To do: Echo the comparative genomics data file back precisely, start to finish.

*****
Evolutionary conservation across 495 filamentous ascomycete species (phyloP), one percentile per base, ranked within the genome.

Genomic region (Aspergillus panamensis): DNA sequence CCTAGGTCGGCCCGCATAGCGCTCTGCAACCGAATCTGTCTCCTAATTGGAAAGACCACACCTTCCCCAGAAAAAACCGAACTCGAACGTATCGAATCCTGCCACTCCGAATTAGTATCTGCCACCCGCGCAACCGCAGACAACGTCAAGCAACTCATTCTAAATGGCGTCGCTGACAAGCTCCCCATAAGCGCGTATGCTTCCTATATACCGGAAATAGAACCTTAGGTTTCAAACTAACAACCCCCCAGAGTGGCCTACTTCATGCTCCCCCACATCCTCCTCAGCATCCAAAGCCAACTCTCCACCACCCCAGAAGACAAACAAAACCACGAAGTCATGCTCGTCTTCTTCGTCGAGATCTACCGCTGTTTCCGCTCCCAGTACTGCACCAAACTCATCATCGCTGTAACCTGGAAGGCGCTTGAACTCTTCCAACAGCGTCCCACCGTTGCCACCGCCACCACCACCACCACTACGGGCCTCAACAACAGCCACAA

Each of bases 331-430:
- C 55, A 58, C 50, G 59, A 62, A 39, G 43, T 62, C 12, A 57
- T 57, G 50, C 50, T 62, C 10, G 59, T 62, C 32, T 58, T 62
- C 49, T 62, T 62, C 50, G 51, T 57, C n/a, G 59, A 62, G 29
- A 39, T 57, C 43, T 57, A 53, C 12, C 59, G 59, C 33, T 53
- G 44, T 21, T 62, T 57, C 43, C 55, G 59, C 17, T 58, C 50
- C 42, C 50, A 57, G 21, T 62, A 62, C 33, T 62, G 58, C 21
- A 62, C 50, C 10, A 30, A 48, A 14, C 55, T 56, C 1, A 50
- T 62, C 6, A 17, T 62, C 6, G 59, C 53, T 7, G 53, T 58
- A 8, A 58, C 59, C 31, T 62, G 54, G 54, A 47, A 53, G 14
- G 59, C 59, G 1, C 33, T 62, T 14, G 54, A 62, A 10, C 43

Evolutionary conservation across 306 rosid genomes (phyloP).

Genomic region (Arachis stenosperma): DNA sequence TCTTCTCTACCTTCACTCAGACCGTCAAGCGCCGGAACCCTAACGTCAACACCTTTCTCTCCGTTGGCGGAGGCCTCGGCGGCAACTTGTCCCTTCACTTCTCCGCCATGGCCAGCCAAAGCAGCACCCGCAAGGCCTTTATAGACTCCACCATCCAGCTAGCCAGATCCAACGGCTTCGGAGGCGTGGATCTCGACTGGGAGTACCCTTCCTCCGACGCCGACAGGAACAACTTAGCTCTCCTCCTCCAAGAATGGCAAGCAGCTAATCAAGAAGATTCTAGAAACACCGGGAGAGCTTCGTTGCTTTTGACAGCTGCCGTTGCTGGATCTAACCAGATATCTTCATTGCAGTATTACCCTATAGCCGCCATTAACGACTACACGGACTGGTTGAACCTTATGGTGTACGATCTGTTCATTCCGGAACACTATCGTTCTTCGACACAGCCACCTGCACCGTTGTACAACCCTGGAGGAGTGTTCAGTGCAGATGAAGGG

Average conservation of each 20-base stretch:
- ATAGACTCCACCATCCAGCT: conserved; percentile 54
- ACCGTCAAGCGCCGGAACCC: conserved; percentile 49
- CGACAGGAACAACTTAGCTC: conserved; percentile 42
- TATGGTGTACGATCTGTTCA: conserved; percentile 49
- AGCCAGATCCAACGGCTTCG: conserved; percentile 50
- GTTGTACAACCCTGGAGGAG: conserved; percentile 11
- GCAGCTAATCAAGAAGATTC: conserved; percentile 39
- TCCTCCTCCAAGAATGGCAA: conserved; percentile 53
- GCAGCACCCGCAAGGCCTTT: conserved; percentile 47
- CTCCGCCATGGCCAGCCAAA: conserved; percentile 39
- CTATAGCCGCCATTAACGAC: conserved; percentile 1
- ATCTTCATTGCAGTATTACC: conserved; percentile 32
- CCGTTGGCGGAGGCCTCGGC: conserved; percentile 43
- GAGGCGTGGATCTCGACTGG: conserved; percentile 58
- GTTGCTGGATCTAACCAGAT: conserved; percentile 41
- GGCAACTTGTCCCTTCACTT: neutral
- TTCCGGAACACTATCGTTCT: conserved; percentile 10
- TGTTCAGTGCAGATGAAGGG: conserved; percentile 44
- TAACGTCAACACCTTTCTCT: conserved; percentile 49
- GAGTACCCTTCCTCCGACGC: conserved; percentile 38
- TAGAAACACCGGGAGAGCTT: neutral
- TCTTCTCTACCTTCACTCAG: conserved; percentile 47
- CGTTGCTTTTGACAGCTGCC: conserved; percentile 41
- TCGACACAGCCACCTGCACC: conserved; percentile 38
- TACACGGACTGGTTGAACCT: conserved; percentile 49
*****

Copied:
Evolutionary conservation across 495 filamentous ascomycete species (phyloP), one percentile per base, ranked within the genome.

Genomic region (Aspergillus panamensis): DNA sequence CCTAGGTCGGCCCGCATAGCGCTCTGCAACCGAATCTGTCTCCTAATTGGAAAGACCACACCTTCCCCAGAAAAAACCGAACTCGAACGTATCGAATCCTGCCACTCCGAATTAGTATCTGCCACCCGCGCAACCGCAGACAACGTCAAGCAACTCATTCTAAATGGCGTCGCTGACAAGCTCCCCATAAGCGCGTATGCTTCCTATATACCGGAAATAGAACCTTAGGTTTCAAACTAACAACCCCCCAGAGTGGCCTACTTCATGCTCCCCCACATCCTCCTCAGCATCCAAAGCCAACTCTCCACCACCCCAGAAGACAAACAAAACCACGAAGTCATGCTCGTCTTCTTCGTCGAGATCTACCGCTGTTTCCGCTCCCAGTACTGCACCAAACTCATCATCGCTGTAACCTGGAAGGCGCTTGAACTCTTCCAACAGCGTCCCACCGTTGCCACCGCCACCACCACCACCACTACGGGCCTCAACAACAGCCACAA

Each of bases 331-430:
- C 55, A 58, C 50, G 59, A 62, A 39, G 43, T 62, C 12, A 57
- T 57, G 50, C 50, T 62, C 10, G 59, T 62, C 32, T 58, T 62
- C 49, T 62, T 62, C 50, G 51, T 57, C n/a, G 59, A 62, G 29
- A 39, T 57, C 43, T 57, A 53, C 12, C 59, G 59, C 33, T 53
- G 44, T 21, T 62, T 57, C 43, C 55, G 59, C 17, T 58, C 50
- C 42, C 50, A 57, G 21, T 62, A 62, C 33, T 62, G 58, C 21
- A 62, C 50, C 10, A 30, A 48, A 14, C 55, T 56, C 1, A 50
- T 62, C 6, A 17, T 62, C 6, G 59, C 53, T 7, G 53, T 58
- A 8, A 58, C 59, C 31, T 62, G 54, G 54, A 47, A 53, G 14
- G 59, C 59, G 1, C 33, T 62, T 14, G 54, A 62, A 10, C 43

Evolutionary conservation across 306 rosid genomes (phyloP).

Genomic region (Arachis stenosperma): DNA sequence TCTTCTCTACCTTCACTCAGACCGTCAAGCGCCGGAACCCTAACGTCAACACCTTTCTCTCCGTTGGCGGAGGCCTCGGCGGCAACTTGTCCCTTCACTTCTCCGCCATGGCCAGCCAAAGCAGCACCCGCAAGGCCTTTATAGACTCCACCATCCAGCTAGCCAGATCCAACGGCTTCGGAGGCGTGGATCTCGACTGGGAGTACCCTTCCTCCGACGCCGACAGGAACAACTTAGCTCTCCTCCTCCAAGAATGGCAAGCAGCTAATCAAGAAGATTCTAGAAACACCGGGAGAGCTTCGTTGCTTTTGACAGCTGCCGTTGCTGGATCTAACCAGATATCTTCATTGCAGTATTACCCTATAGCCGCCATTAACGACTACACGGACTGGTTGAACCTTATGGTGTACGATCTGTTCATTCCGGAACACTATCGTTCTTCGACACAGCCACCTGCACCGTTGTACAACCCTGGAGGAGTGTTCAGTGCAGATGAAGGG

Average conservation of each 20-base stretch:
- ATAGACTCCACCATCCAGCT: conserved; percentile 54
- ACCGTCAAGCGCCGGAACCC: conserved; percentile 49
- CGACAGGAACAACTTAGCTC: conserved; percentile 42
- TATGGTGTACGATCTGTTCA: conserved; percentile 49
- AGCCAGATCCAACGGCTTCG: conserved; percentile 50
- GTTGTACAACCCTGGAGGAG: conserved; percentile 11
- GCAGCTAATCAAGAAGATTC: conserved; percentile 39
- TCCTCCTCCAAGAATGGCAA: conserved; percentile 53
- GCAGCACCCGCAAGGCCTTT: conserved; percentile 47
- CTCCGCCATGGCCAGCCAAA: conserved; percentile 39
- CTATAGCCGCCATTAACGAC: conserved; percentile 1
- ATCTTCATTGCAGTATTACC: conserved; percentile 32
- CCGTTGGCGGAGGCCTCGGC: conserved; percentile 43
- GAGGCGTGGATCTCGACTGG: conserved; percentile 58
- GTTGCTGGATCTAACCAGAT: conserved; percentile 41
- GGCAACTTGTCCCTTCACTT: neutral
- TTCCGGAACACTATCGTTCT: conserved; percentile 10
- TGTTCAGTGCAGATGAAGGG: conserved; percentile 44
- TAACGTCAACACCTTTCTCT: conserved; percentile 49
- GAGTACCCTTCCTCCGACGC: conserved; percentile 38
- TAGAAACACCGGGAGAGCTT: neutral
- TCTTCTCTACCTTCACTCAG: conserved; percentile 47
- CGTTGCTTTTGACAGCTGCC: conserved; percentile 41
- TCGACACAGCCACCTGCACC: conserved; percentile 38
- TACACGGACTGGTTGAACCT: conserved; percentile 49